News Archive

 

Prominent stem cell group honors Whitehead Member Rudolf Jaenisch

February 24, 2012

The International Society for Stem Cell Research (ISSCR) has named Whitehead Institute Founding Member Rudolf Jaenisch the winner of the 2012 McEwen Award for Innovation.

Image: Y and X chromosomes

Theory of the "rotting" Y chromosome dealt a fatal blow

February 22, 2012

Research on the evolution of the human Y chromosome confirms that the Y—despite arguments to the contrary—has a long, healthy future ahead of it.

John Pratt

In Memoriam: John Pratt

February 19, 2012

The entire Whitehead Institute community is profoundly saddened by news of Friday night's passing of John Pratt, the Institute’s former Associate Director and a central figure in establishing what would become one of the world’s preeminent biomedical research institutions.

Image: Yeast with prions grow better than those without when challenged with an antifungal drug

Prions play powerful role in the survival and evolution of wild yeast strains

February 15, 2012

In a massive undertaking, Whitehead Institute scientists have tested nearly 700 wild yeast strains isolated from diverse environments for the presence of known and unknown prion elements, finding them in one third of all strains. All the prions appear capable of creating diverse new traits, nearly half of which are beneficial.

Noncoding RNAs alter yeast phenotypes in a site-specific manner

February 14, 2012

A team of scientists from Whitehead Institute and other institutions has shown for the first time how two long intergenic noncoding RNAs (ncRNAs) in brewer’s yeast (Saccharomyces cerevisiae) contribute to a location-dependent switch for the yeast FLO11 gene to toggle between active and inactive states.

Diagram of how chromosomes are aligned

A mitosis mystery solved: how chromosomes align perfectly in a dividing cell

February 12, 2012

Although the process of mitotic cell division has been studied intensely for more than 50 years, Whitehead Institute researchers have only now solved the mystery of how cells correctly align their chromosomes during symmetric mitosis. 

Images of cells with LSD1 activity on and off

Chaos in the cell's command center

February 1, 2012

Whitehead Institute researchers have determined the critical role one enzyme, lysine-specific demethylase 1 (LSD1), plays as mouse embryonic stem cells (ESCs) differentiate.

Image of a larval fruit fly brain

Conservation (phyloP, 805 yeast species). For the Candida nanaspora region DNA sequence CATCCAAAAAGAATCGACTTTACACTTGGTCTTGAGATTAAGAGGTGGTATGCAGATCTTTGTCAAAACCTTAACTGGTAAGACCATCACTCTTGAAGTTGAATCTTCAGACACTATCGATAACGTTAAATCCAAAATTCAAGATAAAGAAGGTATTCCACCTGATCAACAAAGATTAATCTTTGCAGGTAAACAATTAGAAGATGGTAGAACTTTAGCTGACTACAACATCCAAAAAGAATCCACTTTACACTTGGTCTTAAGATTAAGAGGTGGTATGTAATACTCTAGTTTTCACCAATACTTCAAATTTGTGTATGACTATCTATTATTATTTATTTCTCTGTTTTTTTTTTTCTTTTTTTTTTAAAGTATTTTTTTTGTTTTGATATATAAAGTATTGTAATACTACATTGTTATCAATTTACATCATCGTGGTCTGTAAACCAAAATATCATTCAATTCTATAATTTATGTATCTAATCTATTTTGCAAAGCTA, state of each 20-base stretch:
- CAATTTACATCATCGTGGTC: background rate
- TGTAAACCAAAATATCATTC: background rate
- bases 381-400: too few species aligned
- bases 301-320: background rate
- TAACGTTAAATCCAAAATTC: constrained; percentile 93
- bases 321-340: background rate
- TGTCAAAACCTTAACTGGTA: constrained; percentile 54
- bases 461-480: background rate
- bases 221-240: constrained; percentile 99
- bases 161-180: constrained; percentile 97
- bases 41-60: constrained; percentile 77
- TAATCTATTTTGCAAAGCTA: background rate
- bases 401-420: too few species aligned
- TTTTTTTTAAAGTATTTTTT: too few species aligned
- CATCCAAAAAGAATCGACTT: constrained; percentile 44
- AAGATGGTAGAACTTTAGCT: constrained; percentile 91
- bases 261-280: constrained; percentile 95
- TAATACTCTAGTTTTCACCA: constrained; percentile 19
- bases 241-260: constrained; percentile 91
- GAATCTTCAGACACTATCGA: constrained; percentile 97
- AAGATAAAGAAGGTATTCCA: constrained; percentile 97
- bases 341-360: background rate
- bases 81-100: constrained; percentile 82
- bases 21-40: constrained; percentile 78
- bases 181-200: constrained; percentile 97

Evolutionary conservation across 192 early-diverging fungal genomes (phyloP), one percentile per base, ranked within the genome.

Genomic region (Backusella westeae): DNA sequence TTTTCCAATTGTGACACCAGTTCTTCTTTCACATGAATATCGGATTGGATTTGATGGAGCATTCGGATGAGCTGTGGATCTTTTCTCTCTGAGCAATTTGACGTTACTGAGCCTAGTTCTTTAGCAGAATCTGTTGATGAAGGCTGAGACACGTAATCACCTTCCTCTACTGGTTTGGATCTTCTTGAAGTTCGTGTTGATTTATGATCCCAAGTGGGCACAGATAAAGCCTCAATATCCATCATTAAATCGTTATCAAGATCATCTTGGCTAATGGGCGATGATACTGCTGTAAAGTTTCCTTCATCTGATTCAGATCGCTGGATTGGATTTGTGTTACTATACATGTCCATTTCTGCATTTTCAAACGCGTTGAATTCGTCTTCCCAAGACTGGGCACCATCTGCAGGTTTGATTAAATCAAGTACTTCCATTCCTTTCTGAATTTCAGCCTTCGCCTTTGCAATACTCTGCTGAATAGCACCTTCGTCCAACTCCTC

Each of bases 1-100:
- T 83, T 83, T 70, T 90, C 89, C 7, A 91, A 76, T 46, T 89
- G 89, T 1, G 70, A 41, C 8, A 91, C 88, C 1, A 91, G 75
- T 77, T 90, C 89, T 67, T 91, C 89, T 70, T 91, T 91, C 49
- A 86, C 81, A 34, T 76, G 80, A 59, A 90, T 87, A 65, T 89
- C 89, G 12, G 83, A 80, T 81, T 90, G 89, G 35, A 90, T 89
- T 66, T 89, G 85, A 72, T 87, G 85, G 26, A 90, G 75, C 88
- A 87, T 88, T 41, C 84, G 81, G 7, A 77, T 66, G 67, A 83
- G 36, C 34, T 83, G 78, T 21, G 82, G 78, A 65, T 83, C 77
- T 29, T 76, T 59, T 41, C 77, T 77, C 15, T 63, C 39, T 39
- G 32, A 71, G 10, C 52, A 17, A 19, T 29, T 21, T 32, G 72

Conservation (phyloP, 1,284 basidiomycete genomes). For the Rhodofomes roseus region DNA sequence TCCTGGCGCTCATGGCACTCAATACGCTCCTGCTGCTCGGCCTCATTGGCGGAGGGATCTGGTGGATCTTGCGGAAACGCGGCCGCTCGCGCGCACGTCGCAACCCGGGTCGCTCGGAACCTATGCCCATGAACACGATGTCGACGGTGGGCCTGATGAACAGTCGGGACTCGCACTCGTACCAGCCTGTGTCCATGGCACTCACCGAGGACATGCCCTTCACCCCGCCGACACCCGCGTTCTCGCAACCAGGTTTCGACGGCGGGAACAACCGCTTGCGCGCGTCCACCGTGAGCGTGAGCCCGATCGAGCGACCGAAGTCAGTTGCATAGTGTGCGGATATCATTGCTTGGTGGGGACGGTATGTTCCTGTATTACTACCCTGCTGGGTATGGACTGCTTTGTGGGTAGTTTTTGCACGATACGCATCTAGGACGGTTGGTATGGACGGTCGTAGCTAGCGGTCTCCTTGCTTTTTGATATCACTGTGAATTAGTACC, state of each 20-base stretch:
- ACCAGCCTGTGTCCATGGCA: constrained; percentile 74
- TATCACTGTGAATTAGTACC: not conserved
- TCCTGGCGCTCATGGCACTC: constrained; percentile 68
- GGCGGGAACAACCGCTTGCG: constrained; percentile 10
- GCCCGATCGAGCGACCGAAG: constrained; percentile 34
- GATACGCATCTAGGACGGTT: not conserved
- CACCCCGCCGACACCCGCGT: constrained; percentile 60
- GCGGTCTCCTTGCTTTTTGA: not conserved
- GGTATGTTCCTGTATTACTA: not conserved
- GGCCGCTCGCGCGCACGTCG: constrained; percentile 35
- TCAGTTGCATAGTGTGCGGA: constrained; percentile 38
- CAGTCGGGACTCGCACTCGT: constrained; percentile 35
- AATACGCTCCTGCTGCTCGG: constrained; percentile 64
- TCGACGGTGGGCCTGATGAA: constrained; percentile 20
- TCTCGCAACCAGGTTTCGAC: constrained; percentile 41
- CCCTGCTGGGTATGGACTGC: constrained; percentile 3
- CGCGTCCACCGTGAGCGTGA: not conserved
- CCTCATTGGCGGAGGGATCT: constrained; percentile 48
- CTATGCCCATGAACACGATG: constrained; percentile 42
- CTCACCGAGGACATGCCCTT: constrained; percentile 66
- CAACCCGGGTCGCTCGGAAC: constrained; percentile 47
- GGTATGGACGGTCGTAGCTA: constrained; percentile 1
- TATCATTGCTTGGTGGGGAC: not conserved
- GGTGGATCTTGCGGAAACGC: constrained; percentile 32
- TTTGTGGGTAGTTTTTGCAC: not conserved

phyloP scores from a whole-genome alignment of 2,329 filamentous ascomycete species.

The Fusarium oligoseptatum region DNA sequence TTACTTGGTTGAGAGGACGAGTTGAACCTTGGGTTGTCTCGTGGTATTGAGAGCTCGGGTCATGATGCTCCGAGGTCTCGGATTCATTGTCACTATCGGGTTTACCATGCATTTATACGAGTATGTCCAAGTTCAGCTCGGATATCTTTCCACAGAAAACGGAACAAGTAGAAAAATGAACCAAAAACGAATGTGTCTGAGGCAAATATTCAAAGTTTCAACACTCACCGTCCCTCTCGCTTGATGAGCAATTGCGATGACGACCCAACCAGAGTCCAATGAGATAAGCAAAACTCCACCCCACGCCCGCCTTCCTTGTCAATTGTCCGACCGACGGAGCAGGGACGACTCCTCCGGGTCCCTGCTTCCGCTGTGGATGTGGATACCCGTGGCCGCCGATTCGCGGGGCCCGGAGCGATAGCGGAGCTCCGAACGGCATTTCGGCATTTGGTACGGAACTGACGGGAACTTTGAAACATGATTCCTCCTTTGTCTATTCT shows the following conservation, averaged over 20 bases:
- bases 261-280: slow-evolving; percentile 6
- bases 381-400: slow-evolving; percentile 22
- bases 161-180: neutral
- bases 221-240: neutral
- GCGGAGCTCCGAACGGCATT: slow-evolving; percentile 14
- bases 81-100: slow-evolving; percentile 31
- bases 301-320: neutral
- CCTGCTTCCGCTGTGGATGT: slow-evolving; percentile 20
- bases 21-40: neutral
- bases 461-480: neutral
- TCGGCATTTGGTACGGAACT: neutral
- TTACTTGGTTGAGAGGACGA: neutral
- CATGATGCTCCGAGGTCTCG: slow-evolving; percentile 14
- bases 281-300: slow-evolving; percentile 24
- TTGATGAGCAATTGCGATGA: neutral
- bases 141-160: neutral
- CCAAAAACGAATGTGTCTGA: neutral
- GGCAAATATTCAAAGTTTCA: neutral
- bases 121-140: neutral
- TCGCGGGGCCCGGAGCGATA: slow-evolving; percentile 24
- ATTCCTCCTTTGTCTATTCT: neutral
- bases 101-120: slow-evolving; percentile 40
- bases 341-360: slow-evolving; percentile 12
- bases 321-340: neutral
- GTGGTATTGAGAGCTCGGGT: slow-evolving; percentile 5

Brain glia cells increase their DNA content to preserve vital blood-brain barrier

January 13, 2012

Whitehead Institute scientists report that the growing fruit fly brain instructs subperineurial glia (SPG) cells that form the blood-brain barrier to enlarge by creating multiple copies of their genomes in a process known as polyploidization.

Photos of zebrafish heads, one with reduced lincRNA megamind production and an enlarged head, and the other normal megamind production and head size

Long intervening non-coding RNAs play pivotal roles in brain development

December 22, 2011

Whitehead Institute scientists have identified conserved, long intervening non-coding RNAs (lincRNAs) that play key roles during brain development in zebrafish, and went on to show that the human versions of these RNAs can substitute for the zebrafish lincRNAs.

Microscope images of mouse blood samples

Long non-coding RNA prevents the death of maturing red blood cells

December 7, 2011

A long non-coding RNA (lncRNA) prevents programmed cell death during one of the final stages of red blood cell differentiation, according to Whitehead Institute researchers. This is the first time a lncRNA has been found to play a role in red blood cell development and the first time a lncRNA has been shown to affect programmed cell death.

Not all cellular reprogramming is created equal

December 1, 2011

Tweaking the levels of factors used during the reprogramming of adult cells into induced pluriopotent stem (iPS) cells can greatly affect the quality of the resulting iPS cells, according to Whitehead Institute researchers. This finding explains at least in part the wide variation in quality and fidelity of iPS cells created through different reprogramming methods.

Novel surface triples stem-cell growth in culture

November 7, 2011

By irradiating typical polystyrene lab plates with ultraviolet (UV) waves, Whitehead Institute and MIT scientists have created a surface capable of tripling the number of human embryonic stem (ES) and induced pluripotent stem (iPS) cells that can be grown in culture by current methods.

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